Onward is an animated coming of age story from Disney’s Pixar and directed by Dan Scanlon. It stars Chris Pratt and Tom Holland as two brothers, Barley (Pratt) and Ian (Holland) Lightfoot, two brothers who lost their father at a young age. The two brothers are opposites, Barley is adventurous and free and Ian is in his shell and scared. But the interesting thing about this new original IP is that the brothers are elves and their adventure is deeply rooted in high fantasy.
On Ian’s 16th birthday their mom (Julia Louis-Dreyfus) gives the boys a present from their deceased dad with the instructions that this present shall be given to both of them once they both are of the age of 16. The present contains a magical staff and spell that allows the boys to resurrect their father for one last day. The brothers attempt to resurrect their father only to fail midway through the spell which leaves them with a father, but only from the waist down. This sparks the boys on a journey using Barley’s quest book to complete putting their father back together again.
As Barley and Ian go on their quest, they have to figure out situations by not only using their individual strengths but by listening to each other. While Barley is fearless, he lacks the skills to perform magic and the opposite end, his little brother fears everything but has the one skill that will not only complete their quest but ultimately save them from dangerous situations. From this dynamic, you get a story that is as much about brotherhood as it is about passing through grief. You see growth between the two brothers, but it plays out as you would expect it to.
But ultimately, the payoff of brotherhood doesn’t come until the end of the film, leaving the rest of it hinging on the viewer having a good emotional connection to their own fathers to feel something. While this isn’t necessarily bad, it makes the film hard to connect to if you don’t have father or at least a connection to one. There isn’t much to hold onto emotionally if you don’t connect to it right away and this is because of how the film uses or rather doesn’t use, it’s setting.
Onward is an interesting take on high fantasy and isn’t necessarily what you would expect out of the genre. The world is populated with elves, trolls, mermaids, centaurs, unicorns, and other magical creatures, but after the discovery of new technology, they have abandoned their dependence and interest in magic. This abandonment and lack of interest in the learning magic over the years has caused this once magical land to become a more modern-day setting resembling our own. The creatures have lost their abilities to perform even simple tasks such as flying and even the most majestic of magical creatures are rummaging in the trash like every-day raccoons.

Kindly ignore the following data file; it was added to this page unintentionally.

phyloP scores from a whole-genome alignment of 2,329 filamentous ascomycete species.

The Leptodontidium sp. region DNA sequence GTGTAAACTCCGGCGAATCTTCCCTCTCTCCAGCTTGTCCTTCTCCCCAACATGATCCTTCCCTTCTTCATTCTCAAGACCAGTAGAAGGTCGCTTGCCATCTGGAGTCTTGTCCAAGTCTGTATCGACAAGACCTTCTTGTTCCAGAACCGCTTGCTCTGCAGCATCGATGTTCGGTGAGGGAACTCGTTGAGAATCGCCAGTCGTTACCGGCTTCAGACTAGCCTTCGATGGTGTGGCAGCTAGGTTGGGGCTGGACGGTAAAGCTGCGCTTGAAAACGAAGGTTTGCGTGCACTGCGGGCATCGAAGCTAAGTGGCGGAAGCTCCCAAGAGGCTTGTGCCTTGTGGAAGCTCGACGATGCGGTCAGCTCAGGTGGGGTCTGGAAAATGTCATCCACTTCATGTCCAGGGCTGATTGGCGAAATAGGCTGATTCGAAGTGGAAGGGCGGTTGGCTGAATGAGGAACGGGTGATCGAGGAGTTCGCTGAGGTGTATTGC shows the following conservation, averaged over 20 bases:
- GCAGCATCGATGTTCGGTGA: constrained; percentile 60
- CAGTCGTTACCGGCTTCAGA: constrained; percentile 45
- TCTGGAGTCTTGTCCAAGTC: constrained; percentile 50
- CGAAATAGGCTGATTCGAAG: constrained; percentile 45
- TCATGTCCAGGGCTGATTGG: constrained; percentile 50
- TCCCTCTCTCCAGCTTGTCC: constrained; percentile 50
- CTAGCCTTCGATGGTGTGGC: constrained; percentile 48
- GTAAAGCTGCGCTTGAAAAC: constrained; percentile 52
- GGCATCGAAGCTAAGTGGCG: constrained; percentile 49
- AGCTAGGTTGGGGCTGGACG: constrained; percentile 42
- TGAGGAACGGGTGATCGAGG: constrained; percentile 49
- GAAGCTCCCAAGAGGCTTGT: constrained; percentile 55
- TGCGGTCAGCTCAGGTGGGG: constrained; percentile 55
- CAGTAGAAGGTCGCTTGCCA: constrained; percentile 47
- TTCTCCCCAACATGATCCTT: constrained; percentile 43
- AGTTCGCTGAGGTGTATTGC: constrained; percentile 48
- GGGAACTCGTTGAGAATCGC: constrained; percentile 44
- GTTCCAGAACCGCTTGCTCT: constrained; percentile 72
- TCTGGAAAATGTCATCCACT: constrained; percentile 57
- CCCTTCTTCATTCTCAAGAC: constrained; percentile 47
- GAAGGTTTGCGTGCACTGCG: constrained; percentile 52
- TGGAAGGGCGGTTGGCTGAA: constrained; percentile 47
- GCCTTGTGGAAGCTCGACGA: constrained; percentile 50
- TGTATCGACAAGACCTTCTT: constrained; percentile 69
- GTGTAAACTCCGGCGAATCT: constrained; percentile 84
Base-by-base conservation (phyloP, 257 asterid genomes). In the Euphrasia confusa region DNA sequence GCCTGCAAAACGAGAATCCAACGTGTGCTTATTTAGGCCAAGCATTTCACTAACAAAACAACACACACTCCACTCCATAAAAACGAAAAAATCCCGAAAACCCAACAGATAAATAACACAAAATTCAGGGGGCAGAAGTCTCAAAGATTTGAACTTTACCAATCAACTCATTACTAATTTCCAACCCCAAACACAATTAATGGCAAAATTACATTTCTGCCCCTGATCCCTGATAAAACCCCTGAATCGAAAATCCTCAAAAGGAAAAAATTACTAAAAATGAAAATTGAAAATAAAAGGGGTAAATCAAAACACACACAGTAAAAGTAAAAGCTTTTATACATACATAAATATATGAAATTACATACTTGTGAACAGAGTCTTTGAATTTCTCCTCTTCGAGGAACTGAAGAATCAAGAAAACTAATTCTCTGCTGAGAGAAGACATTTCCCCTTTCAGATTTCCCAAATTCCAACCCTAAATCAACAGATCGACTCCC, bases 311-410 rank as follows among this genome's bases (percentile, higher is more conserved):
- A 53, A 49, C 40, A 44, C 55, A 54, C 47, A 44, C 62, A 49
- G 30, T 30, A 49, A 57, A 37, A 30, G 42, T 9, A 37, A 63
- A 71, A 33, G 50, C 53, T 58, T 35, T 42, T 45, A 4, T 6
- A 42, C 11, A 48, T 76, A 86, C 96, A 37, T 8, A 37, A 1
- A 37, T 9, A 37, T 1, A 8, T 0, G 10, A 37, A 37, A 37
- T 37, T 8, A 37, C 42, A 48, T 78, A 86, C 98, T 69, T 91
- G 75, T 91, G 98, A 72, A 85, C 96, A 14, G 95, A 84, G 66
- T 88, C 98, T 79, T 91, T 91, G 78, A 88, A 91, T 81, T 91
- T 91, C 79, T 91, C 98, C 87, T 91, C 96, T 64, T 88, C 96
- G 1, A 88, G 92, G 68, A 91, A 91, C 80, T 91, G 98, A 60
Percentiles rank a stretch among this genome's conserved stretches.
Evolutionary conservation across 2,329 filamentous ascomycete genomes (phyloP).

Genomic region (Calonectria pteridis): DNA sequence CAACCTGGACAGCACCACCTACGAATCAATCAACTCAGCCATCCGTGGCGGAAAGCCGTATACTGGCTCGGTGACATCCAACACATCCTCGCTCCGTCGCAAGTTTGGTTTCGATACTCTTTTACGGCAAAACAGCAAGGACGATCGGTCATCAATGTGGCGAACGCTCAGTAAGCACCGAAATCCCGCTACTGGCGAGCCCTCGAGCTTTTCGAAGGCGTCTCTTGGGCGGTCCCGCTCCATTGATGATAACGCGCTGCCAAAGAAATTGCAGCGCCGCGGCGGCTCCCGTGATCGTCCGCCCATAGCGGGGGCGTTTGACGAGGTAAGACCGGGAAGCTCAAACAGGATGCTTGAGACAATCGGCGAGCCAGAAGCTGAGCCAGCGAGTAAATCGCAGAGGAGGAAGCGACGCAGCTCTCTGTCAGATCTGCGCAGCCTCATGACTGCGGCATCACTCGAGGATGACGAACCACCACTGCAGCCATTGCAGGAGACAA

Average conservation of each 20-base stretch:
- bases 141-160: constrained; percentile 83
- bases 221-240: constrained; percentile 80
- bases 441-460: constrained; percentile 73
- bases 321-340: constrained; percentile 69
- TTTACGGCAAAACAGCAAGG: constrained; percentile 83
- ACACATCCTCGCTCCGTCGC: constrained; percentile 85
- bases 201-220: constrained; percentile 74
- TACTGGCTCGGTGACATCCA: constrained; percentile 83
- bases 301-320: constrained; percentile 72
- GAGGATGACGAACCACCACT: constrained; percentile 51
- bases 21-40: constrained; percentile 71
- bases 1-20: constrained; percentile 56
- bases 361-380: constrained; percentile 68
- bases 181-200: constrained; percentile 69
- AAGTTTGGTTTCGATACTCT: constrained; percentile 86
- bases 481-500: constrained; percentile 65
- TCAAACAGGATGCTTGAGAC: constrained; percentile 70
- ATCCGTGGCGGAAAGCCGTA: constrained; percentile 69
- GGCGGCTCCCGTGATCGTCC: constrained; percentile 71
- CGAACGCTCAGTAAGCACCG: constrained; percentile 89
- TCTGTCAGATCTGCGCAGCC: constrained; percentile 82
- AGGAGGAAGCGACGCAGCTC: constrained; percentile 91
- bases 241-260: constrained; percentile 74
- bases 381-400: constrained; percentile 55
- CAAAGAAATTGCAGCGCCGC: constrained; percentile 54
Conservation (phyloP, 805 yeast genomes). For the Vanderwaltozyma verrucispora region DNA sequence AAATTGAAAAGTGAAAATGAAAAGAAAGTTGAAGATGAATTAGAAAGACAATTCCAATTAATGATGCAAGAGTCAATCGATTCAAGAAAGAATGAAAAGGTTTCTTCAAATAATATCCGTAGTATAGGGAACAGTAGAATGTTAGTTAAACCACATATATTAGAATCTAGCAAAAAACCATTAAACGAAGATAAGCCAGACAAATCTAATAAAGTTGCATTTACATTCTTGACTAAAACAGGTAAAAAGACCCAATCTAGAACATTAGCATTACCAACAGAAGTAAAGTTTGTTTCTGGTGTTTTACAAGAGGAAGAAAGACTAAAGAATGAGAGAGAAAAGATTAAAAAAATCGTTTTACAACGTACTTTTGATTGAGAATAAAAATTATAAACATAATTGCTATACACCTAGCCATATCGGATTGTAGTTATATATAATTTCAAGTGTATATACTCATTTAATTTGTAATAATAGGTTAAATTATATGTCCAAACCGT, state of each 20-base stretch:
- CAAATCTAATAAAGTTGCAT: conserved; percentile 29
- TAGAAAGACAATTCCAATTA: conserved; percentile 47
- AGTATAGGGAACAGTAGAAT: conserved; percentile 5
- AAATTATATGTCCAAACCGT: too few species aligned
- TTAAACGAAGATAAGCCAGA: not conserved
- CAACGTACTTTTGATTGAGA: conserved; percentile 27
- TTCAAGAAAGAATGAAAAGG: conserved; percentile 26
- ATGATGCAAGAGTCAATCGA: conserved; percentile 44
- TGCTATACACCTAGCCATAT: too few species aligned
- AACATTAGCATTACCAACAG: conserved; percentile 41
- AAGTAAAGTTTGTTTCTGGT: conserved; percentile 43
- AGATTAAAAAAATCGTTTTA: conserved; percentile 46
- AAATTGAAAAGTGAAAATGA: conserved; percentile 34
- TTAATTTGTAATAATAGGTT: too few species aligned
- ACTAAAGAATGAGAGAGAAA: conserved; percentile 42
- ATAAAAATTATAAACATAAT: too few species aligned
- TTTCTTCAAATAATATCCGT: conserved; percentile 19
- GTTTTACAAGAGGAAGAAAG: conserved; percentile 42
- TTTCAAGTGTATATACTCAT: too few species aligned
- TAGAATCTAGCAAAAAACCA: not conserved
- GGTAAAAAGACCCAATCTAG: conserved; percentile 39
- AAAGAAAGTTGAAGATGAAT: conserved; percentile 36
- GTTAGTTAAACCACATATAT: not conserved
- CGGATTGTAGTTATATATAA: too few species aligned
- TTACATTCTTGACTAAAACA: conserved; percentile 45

When it comes to exploring the magic left in the world, Barley’s quest book is the guide. Taking something magical and turning it familiar, the quest book is a history book that has become a D&D game and character cards that come straight from Magic the Gathering. This will easily form a connection with audiences and works as a tool for exposition while also showcasing how much the world of Onward has lost with new technologies.
While Onward has the perks of a magical world and it’s showcased, it falls flat because it always feels small and contained. As a fan of fantasy and animation, Onward feels more like a standard Pixar film with fantasy pasted on to it instead of a film that uses the elements of the genre to affect the storytelling and make it something unique. The emotion that is injected into the movie is what the movie relies on. But if you’re not hit in the feels immediately and connect with it, you notice just how thin the plot is and how the standard children’s animation narrative jumps out. A parent dies, a kid learns to process the event, the kid grows, moral lesson taught. It’s a formula that the studio knows well and has profited from but it just isn’t enough, especially given how much could have been done in this reimagining of fantasy. And to be honest, with 2019’s Abominable, it’s hard not to compare this formula to a place where it was done better.
Overall, Onward is a generic Disney Pixar film that drops you into an emotional journey and you are either called to it emotionally, or you’re not. Given that film is focused on the bonds between father and son, those with strong connections or have lost a family member will be captivated, but for others, they may find it lackluster. That said, the ending saves the film, subverting your expectations and asking the viewer to understand the value of what they have had all along. Onward is not a bad movie, but it is a movie you have to see yourself in, in order to get anything from it.
Onward is playing in theaters nationwide.
- Rating - 6.5/106.5/10
Onward is a generic Disney Pixar film that drops you into an emotional journey and you are either called to it emotionally, or you’re not. Given that film is focused on the bonds between father and son, those with strong connections or have lost a family member will be captivated, but for others, they may find it lackluster.